By his own account, the office of Ivan Parra, lead organizer for one of Durham's largest community groups, is unimpressive. But attend a Durham CAN meeting, with hundreds of people and key city and state leaders, and you'll see the nonprofit's influence in action.
"It's very small with only some files and a couple of computers," Parra says. "If you go to our public meetings, you see hundreds of black, white and Latino people working together. That's where I point people to go."
CAN's political influence is fueled by its multi-racial, multi-faith member institutions—Durham Economic Resource Center, Watts Hospital-Hillandale Neighborhood Association and First Presbyterian Church— to name a few. Every two years, these organizations meet with thousands of their constituents to construct an agenda of the most important issues in Durham.
For example, one Tuesday night last October, 500 Durham residents piled into the Emily K Center to discuss policies—affordable housing, education, transit, poverty—with city council members, state representatives, the county commissioner and the school superintendent.
"We think that there's a lot of capacity in Durham and a lot of good energy," Parra says. "Our job is to connect that energy, not do anything for anybody. The victories that we have had come from the imaginations of the people in our institutions."
With one full-time staff member and one administrative assistant, Durham CAN has helped make the city a more equitable and just place. Through the group's action for a living wage, it helped rank-and-file workers at Duke University earn a total of $1.3 million in additional income. It worked with the Department of Health to conduct lead testing in the homes of 2,000 school children living in at-risk areas, and developed a campaign to assist low-income residents who require specialty health services.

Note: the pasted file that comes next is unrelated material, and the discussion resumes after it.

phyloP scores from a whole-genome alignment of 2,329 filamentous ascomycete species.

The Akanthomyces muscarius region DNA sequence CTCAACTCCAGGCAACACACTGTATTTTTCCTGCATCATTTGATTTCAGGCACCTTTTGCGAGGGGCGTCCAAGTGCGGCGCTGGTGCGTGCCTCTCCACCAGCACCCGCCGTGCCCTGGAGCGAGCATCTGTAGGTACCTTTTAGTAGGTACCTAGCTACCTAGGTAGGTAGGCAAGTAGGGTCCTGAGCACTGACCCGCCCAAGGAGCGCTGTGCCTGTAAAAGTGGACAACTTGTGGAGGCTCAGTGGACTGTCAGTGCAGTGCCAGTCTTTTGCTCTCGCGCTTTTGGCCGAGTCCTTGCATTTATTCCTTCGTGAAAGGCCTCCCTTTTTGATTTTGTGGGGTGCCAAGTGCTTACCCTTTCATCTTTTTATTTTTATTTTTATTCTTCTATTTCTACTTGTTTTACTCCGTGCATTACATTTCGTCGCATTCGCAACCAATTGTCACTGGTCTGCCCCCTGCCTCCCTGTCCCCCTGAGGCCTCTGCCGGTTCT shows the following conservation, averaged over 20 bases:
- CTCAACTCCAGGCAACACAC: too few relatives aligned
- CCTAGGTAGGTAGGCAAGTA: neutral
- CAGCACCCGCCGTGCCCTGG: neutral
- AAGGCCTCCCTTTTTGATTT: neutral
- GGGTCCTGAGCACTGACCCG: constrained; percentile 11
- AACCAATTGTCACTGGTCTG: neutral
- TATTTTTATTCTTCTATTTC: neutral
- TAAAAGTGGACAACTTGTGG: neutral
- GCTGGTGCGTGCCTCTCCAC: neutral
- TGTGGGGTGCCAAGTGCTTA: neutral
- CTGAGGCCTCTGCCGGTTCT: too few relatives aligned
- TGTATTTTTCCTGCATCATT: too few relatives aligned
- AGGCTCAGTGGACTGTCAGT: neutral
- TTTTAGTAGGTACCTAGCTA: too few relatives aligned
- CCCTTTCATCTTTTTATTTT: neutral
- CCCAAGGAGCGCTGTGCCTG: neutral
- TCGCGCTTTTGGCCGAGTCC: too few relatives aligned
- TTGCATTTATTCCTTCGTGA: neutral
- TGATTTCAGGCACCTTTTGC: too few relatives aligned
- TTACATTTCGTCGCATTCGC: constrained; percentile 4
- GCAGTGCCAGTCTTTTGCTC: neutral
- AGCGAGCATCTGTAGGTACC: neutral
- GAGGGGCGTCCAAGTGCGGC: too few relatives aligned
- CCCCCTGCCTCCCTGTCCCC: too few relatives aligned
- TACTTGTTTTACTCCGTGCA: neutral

Mark-Anthony Middleton, pastor at Abundant Hope Christian Church who led Durham CAN's push for police racial-profiling reform, attributes the organization's achievements to its diligent presentations.
"When we make our grievances known, we always have specific policy proposals. We don't have nebulous complaints, and we're very disciplined with what we ask for and how we present it," says Middleton.
Through his campaign, Middleton worked with CAN to analyz 10 years of state data on the percentages of Durham police stops that led to a vehicle search—17 percent for black males ages 19 and under compared to 9 percent for white males of the same age. These numbers inspired the creation of a mandatory written consent form to search vehicles in cases without probable cause.
CAN is an affiliate of The Industrial Areas Foundation, a community network that has trained thousands of organizers, including Barack Obama and Hillary Clinton, since its founding in 1940. CAN operates under IAF's founding rule: Never do for others what they can do for themselves.
Sharon Hirsch, a member associated with the First Presbyterian Church, adds that CAN's public outreach also contributes to its success.
"Last year, we organized folks going door to door to educate the community about the Affordable Care Act. As a result, Durham County has the highest enrollment in health coverage of any county in North Carolina and I think its largely due to the work we did," she says.
Parra hopes that his organization's influence will continue to shape Durham policy, especially in regards to affordable housing, which, given the rapid development and gentrification, is one of the most pressing issues in the city.
"We don't have permanent allies or permanent enemies," he explains. "We only have permanent issues."